Highlights from Temporary FFCRA Regulations

The Secretary of Labor recently issued temporary regulations under 29 CFR Part 826 regarding the Families First Coronavirus Response Act (FFCRA). The new regulations further explain the FFCRA including “The Emergency Paid Sick Leave Act”, which entitles certain employees to take up to two weeks of paid sick leave, and “The Emergency Family and Medical Leave Expansion Act”, which permits certain employees to take up to twelve weeks of expanded family and medical leave, ten of which are paid, for specified reasons related to COVID-19. Below are the highlights of the new regulations, which answer some of the most frequently asked questions:

Full-Time Versus Part-Time:

  • A full-time employee is an employee who works at least 80 hours over two workweeks, or at least 40 hours each workweek.
  • A “part-time employee” is an employee who is normally scheduled to work fewer than 40 hours each workweek or—if the employee lacks a normal weekly schedule—who is scheduled to work, on average, fewer than 40 hours each workweek.
  • A part-time employee whose weekly work schedule varies should be entitled to paid sick leave equal to 14 times the average number of hours that the employee was scheduled to work per calendar day over the 6-month period ending on the date on which the employee takes paid sick leave, including hours for which the employee took leave of any type. Different rules apply for employees who have been working part-time less than 6 months.

Intermittent Leave:

  • Intermittent leave is only available if both the employer and employee agree.
  • Employees who continue to report to an employer’s worksite may only take paid sick leave or expanded family and medical leave intermittently and in any increment— subject to the employer and employee’s agreement—in circumstances where there is a minimal risk that the employee will spread COVID-19 to other employees at an employer’s worksite.
  • Employees who report to an employer’s worksite are prohibited from taking paid sick leave intermittently, notwithstanding any agreement between the employer and employee to the contrary, if the leave is taken because the employee:
    • Is subject to a government-imposed quarantine or isolation order related to COVID-19;
    • Has been advised by a health care provider to self-quarantine due to concerns related to COVID-19;
    • Is experiencing symptoms of COVID-19 and is taking leave to obtain a medical diagnosis;
    • Is caring for an individual who either is subject to a quarantine or isolation order related to COVID-19 or has been advised by a health care provider to self-quarantine due to concerns related to COVID-19; or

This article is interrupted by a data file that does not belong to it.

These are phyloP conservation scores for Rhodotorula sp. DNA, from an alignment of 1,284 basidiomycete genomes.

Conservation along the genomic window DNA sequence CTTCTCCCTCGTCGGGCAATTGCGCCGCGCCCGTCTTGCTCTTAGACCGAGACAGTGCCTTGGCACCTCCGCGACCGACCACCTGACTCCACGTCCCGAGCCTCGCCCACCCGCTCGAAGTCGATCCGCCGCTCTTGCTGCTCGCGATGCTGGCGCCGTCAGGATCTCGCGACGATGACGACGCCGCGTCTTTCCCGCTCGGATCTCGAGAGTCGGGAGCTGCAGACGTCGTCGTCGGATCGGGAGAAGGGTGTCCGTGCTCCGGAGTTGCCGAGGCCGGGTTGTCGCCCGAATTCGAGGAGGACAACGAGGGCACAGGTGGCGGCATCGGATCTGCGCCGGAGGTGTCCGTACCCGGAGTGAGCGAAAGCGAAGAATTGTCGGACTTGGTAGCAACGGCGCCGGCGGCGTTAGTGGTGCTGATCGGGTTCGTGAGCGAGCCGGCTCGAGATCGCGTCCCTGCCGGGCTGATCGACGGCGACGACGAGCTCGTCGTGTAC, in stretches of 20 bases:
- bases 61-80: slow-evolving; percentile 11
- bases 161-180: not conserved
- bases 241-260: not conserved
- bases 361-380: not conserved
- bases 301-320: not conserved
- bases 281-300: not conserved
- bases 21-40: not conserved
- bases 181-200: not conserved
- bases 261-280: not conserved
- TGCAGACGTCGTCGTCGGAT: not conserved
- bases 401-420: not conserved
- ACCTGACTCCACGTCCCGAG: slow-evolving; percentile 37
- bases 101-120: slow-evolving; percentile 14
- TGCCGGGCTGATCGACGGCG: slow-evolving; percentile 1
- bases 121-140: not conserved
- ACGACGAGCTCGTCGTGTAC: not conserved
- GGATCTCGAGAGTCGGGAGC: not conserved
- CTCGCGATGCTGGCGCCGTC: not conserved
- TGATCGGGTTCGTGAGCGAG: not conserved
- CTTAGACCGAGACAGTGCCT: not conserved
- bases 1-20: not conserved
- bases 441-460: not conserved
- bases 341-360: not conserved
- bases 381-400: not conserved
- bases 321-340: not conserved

• Is experiencing any other substantially similar condition specified by the Secretary of Health and Human Services.

Health Care Providers and Emergency Responders:

  • The definition of “health care provider” includes any individual who is capable of providing health care services necessary to combat the COVID-19 public health emergency.
    • Such individuals include not only medical professionals, but also other workers who are needed to keep hospitals and similar health care facilities well supplied and operational.
    • They further include, for example, workers who are involved in research, development, and production of equipment, drugs, vaccines, and other items needed to combat the COVID-19 public health emergency.
  • The definition of “emergency responder” includes those employees who:
    • interact with and aid individuals with physical or mental health issues, including those who are or may be suffering from COVID19;
    • ensure the welfare and safety of our communities and of our Nation;
    • have specialized training relevant to emergency response; and
    • provide essential services relevant to the American people’s health and wellbeing. The definition allows for the highest official of a state or territory to identify other categories of emergency responders, as necessary.

Stay tuned for further information about the finalized DOL Regulations.  Feel free to reach out to info@mrrlaw.com with any COVID-19 related questions or issues.

Click here to download a detailed document of these new regulations.